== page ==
The broken part had to be ordered, but we were able to come back the same afternoon so we could deal with everything immediately. We had noticed that car mechanics here are super nice people who are happy to get you back on the road without trying to con you. In the afternoon, Mike also introduced us to another car mechanic from the garage next door, Matus from Slovakia. Matus gave us some helpful tips on how to get through Central and South America. We were satisfied, the problem with the Sprinter was now hopefully solved after the oil change in Billings and the current repair.

For the next day, we had bought tickets for the Denver Nuggets – L.A. Lakers basketball game. We thought it would be fun to attend a typical American sports event. Until then, we still had a few hours to explore Downtown Denver. Denver’s compact city centre is easy to visit on foot. We walked down 16th Street, the pedestrian promenade with shops and restaurants left and right. The streets were very quiet. Denver is not a tourist city and downtown is clearly a business area. We ate a yummy burger in a typical diner and combined with the basketball game we made it a real American evening.

Denver 16th Street
Sam's No. 3 Downtown Diner

The match was scheduled to start at 20:00 and we joined a queue for the entrance at 18:30. For the first half hour, we didn’t make any progress until it turned out that the gates didn’t open until 19:00. Finally inside, we were welcomed by three young cheerleaders whom many a man was happy to have his picture taken with. Our seats were fairly upstairs. Often, the cheaper the ticket, the more stairs one has to climb. It was no different here. Of course, from that stair climbing one gets thirsty and quite by chance, right at the top of the last step, there was a pretty lady who wanted to pour us something. But seeing the prices, we preferred to dry out. Beer USD14? Bottle of water then? USD6.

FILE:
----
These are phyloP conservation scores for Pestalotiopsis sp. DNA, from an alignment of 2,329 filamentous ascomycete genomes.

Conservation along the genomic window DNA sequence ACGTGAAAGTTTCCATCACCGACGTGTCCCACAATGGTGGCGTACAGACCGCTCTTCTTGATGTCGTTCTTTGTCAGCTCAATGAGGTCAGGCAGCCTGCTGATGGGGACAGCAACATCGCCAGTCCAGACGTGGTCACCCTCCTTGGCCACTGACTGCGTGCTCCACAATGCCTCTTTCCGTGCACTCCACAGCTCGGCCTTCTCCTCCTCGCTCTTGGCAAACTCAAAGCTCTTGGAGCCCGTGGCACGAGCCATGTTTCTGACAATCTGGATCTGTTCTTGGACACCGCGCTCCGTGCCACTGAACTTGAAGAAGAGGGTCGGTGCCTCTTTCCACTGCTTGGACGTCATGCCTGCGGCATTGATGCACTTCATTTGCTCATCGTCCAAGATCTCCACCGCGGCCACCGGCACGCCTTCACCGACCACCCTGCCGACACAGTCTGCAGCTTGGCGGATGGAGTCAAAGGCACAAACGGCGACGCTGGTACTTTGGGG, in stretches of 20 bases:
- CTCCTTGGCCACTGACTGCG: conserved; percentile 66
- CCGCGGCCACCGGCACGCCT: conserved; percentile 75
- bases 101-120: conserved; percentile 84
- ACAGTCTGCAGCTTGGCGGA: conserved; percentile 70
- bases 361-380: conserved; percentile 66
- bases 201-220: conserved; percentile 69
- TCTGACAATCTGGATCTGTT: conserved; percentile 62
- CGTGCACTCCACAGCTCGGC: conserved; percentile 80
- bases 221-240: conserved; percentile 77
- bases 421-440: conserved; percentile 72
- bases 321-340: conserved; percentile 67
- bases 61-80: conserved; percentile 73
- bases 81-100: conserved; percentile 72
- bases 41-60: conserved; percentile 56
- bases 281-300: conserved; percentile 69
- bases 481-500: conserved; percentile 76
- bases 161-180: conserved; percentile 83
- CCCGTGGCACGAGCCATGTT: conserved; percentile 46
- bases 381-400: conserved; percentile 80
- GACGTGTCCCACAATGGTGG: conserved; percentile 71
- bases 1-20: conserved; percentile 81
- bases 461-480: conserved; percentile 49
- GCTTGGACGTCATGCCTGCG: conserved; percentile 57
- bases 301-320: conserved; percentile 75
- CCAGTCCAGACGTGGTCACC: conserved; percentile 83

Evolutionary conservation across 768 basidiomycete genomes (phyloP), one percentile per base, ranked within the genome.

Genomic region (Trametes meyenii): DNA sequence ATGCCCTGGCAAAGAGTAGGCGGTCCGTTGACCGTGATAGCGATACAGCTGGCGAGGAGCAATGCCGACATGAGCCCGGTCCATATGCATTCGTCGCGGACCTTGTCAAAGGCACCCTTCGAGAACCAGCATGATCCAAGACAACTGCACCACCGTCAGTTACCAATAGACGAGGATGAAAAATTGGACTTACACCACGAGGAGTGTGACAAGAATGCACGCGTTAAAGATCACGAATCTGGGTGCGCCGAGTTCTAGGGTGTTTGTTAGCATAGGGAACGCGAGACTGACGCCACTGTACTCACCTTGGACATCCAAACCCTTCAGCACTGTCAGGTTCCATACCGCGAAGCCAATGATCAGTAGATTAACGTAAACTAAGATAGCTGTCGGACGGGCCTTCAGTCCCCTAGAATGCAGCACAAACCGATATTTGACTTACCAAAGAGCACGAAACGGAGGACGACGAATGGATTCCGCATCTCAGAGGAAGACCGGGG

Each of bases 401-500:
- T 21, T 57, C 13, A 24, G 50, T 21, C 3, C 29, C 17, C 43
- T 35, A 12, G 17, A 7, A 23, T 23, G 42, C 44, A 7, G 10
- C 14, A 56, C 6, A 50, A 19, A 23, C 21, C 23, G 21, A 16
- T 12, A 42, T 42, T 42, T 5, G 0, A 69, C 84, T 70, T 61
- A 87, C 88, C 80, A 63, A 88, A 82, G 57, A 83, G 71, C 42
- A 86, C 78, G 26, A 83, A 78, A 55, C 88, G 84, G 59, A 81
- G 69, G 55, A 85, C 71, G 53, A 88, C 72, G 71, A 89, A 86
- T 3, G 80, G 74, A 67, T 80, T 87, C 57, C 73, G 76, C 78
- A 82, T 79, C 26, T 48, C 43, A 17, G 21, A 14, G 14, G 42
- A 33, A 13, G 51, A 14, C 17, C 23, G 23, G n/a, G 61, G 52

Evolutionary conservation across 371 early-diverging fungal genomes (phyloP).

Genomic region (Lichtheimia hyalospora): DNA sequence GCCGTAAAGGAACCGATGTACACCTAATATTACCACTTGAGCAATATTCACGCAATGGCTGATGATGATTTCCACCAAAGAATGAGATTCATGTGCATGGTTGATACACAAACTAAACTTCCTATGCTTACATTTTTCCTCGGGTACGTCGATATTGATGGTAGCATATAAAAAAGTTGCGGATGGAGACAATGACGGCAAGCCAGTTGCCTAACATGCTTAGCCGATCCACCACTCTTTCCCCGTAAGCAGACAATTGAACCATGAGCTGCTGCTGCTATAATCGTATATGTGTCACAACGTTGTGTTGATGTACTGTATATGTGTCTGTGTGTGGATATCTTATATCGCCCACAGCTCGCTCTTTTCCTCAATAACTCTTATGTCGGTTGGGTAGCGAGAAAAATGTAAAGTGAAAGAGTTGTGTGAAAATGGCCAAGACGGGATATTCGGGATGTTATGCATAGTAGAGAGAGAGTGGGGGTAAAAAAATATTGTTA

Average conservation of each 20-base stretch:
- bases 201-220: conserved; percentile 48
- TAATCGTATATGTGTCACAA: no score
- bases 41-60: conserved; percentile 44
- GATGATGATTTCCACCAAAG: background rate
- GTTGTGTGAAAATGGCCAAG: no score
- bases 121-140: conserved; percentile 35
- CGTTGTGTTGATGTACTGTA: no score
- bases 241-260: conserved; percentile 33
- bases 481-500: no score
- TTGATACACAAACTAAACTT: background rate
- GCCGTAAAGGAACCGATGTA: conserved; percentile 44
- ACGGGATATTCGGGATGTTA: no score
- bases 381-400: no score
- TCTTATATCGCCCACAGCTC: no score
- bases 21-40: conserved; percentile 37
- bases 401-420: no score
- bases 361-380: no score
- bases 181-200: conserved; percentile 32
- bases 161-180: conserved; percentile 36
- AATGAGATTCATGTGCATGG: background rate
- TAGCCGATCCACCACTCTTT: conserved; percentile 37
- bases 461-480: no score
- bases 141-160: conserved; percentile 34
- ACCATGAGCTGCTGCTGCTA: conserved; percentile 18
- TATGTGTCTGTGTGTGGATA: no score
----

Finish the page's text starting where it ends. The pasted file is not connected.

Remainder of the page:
Denver Ball Arena

The Ball Arena slowly filled up. We were excited! The L.A. Lakers is a popular team. On par with FC Barcelona or Bayern Munich in terms of popularity. The Nuggets fans were in the majority, but the yellow of the Los Angeles club was clearly visible in the stands. The entertainment programme began. The fact is that an American experiences his sports match differently from a European. After the players’ warm-up was completed, DJ Paw started his playlist to warm up the crowd. For a moment, we thought we had entered the wrong venue. The bass was flying around our ears and we were almost thrown out of our leather chairs. On the big screens, we could follow the live TV preview and shortly before the game was to start, the players of both teams were introduced, with those of the Lakers being booed. Apparently this is no different from Europe. The speaker took the floor and commanded everyone to stand. The US national anthem! A local singer put all his emotions into the song while singing and was joined by the crowd.